A partisan firestorm erupted in the waning days of this year’s legislative session after Republicans tacked onto the elections package provisions aimed at implementing the voter-approved constitutional amendment that restores the voting rights of felons who have completed their sentences.
Who gets to vote should be driven by citizenship, the spirit of the United States Constitution and all America stands for, not by blowhardism and dirty tricks, argues Nancy Smith.
The House’s party-line, 71-45 vote drew a rebuke from backers of the amendment, who called the bill “a failure to live up to the bipartisan commitment” demonstrated by the 61 percent of voters who approved Amendment 4.
Petition-gatherers to be registered with the state, ballots would have to include information about contributions raised by amendment sponsors, whether out-of-state petition circulators were used and whether amendments could lead to tax increases.
The House Judiciary Committee Palm Coast’s Paul Renner chairs on Tuesday passed a crime bill that eases some punishments and makes it easier for felons to reintegrate society but also passed a restrictive interpretation of Amendment 4 and felons’ right to vote.
Paul Renner, Flagler’s GOP representative and future Speaker of the House, is being dishonest and disingenuous in his defense of a bill that would make felons’ right to vote dependent on paying back all financial obligations.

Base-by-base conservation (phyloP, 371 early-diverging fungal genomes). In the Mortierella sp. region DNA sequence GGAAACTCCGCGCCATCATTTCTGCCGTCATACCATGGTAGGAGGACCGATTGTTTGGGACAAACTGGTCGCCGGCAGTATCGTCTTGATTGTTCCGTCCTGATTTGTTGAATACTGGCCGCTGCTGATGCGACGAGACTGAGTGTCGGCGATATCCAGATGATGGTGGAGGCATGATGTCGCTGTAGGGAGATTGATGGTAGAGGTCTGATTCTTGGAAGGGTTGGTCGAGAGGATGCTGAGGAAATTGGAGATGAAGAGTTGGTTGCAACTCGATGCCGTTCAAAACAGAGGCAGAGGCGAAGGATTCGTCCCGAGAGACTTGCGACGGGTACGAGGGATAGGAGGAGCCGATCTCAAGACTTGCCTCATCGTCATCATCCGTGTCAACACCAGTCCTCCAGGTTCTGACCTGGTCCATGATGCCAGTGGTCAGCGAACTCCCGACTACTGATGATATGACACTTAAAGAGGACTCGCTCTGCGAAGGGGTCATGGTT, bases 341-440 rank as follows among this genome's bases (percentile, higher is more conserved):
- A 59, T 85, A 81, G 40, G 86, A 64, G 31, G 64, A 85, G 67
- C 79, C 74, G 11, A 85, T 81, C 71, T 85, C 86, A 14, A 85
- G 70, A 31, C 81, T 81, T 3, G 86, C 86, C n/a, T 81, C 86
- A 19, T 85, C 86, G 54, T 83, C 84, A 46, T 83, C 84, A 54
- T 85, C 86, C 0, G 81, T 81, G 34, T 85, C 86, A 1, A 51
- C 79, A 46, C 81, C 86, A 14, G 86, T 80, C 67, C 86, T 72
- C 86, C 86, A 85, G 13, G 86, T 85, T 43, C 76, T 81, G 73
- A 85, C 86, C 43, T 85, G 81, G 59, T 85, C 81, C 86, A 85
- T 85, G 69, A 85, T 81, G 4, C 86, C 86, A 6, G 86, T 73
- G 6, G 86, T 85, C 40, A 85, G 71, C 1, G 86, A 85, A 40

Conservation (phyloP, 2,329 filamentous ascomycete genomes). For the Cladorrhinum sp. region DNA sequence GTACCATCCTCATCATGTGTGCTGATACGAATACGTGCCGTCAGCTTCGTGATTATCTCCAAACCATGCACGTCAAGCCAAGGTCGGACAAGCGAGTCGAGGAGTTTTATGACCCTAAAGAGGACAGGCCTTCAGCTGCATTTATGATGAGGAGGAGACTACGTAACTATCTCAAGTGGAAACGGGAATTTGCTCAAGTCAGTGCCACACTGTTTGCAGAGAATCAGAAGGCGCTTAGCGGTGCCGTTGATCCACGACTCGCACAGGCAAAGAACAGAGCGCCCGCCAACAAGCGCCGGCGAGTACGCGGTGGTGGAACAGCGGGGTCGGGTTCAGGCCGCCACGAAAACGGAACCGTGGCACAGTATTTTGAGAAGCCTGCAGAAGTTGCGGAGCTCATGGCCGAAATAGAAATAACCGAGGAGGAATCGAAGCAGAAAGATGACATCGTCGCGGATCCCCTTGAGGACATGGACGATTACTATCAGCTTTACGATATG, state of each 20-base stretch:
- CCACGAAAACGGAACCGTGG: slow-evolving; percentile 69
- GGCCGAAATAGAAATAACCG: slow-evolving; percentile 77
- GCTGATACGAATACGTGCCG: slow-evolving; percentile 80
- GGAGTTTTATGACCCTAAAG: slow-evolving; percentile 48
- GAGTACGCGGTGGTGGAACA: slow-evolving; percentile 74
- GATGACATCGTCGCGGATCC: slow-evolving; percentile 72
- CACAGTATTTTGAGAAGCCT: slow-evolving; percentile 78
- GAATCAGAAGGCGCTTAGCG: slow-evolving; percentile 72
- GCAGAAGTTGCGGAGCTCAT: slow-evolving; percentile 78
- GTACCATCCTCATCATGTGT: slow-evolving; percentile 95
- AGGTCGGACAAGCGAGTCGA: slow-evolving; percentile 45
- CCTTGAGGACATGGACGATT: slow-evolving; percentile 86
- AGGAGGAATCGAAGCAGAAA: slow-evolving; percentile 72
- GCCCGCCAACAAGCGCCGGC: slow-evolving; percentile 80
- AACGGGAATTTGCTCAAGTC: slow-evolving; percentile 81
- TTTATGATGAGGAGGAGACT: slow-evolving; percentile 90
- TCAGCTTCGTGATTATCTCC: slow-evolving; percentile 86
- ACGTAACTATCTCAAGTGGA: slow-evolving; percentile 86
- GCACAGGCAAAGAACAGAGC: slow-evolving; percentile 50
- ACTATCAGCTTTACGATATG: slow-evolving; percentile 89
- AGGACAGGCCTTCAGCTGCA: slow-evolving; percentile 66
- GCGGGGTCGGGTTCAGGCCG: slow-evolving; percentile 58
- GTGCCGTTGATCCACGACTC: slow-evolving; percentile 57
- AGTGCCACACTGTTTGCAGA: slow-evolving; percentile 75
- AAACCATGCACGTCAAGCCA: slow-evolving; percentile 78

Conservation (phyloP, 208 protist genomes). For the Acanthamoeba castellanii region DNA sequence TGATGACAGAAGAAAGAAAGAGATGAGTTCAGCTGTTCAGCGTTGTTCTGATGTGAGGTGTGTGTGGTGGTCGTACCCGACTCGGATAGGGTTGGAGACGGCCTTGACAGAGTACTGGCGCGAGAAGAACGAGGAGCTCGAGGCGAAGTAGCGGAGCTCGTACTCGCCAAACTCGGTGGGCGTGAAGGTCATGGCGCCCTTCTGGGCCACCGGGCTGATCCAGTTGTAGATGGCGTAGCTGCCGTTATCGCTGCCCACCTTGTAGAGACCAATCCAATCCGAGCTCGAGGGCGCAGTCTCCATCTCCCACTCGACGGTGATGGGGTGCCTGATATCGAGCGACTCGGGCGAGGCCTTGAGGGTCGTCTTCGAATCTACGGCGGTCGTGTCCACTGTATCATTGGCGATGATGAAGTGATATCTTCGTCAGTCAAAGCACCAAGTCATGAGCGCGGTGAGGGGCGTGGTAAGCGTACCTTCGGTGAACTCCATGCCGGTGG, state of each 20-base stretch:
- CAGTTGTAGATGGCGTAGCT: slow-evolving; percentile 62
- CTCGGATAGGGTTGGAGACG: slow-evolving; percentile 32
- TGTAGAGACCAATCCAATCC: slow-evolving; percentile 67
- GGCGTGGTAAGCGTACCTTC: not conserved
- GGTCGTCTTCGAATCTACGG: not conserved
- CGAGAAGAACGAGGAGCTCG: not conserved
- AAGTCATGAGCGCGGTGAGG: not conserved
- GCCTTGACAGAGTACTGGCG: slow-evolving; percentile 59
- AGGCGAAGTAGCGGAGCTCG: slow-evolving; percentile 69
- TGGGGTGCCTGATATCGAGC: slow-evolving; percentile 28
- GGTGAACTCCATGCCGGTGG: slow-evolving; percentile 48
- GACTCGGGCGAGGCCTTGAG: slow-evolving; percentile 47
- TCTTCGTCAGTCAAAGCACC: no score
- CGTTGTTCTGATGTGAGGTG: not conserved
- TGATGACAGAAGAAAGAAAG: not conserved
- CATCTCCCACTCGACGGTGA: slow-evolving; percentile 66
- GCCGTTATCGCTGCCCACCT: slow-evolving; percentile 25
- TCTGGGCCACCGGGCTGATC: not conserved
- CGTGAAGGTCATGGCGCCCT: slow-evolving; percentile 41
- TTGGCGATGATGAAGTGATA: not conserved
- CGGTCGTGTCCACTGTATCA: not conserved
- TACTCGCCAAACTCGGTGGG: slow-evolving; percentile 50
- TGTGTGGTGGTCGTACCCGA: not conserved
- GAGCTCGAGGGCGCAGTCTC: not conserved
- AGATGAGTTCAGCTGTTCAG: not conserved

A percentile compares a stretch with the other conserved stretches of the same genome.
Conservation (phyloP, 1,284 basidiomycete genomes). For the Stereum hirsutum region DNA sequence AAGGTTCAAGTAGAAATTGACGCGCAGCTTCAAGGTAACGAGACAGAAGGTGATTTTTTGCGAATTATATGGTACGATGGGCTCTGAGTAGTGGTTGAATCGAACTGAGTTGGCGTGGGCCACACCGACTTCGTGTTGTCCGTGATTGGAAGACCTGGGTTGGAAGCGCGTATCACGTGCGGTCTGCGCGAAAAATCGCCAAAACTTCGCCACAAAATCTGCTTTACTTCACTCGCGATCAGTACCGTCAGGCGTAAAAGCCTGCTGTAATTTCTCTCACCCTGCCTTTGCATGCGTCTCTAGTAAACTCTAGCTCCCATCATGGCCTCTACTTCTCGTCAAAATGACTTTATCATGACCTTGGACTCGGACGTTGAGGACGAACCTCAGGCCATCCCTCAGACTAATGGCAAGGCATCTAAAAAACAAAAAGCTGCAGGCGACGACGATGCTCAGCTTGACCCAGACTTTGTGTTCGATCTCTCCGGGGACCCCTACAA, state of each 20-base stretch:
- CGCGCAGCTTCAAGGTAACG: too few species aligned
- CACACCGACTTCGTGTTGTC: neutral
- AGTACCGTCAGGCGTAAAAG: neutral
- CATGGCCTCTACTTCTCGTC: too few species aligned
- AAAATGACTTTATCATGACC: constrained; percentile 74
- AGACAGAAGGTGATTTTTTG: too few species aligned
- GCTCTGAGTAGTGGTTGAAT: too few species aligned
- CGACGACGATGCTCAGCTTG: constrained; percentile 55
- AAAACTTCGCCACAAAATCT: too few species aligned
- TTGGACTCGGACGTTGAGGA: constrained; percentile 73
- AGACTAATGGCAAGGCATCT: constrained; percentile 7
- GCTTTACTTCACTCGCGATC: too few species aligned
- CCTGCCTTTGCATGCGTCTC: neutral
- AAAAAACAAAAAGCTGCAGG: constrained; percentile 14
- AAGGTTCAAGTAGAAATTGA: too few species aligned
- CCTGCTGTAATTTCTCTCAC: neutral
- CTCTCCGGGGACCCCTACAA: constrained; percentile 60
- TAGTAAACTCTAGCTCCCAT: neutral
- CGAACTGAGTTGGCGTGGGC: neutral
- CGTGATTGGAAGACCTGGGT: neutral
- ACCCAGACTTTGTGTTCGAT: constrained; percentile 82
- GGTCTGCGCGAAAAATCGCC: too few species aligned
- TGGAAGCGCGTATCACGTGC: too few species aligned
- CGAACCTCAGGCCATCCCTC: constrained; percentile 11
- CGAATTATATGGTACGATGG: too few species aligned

House proposals would broaden the definition of sex offenses that would keep a felon from regaining the right to vote and would add a slew of financial obligations before a felon could get the right back.
The 11th U.S. Circuit Court of Appeals ruled that a Florida law requiring voters’ signatures on mail-in ballots to match the signatures on file with elections officials imposes “a serious burden on the right to vote.”
Elections officials could face a Herculean task trying to verify whether people who’ve registered to vote have met all the conditions required to make them eligible to cast ballots.
A new constitutional amendment grants “automatic” restoration of voting rights to felons who’ve completed their sentence, but it excludes people “convicted of murder or a felony sexual offense.”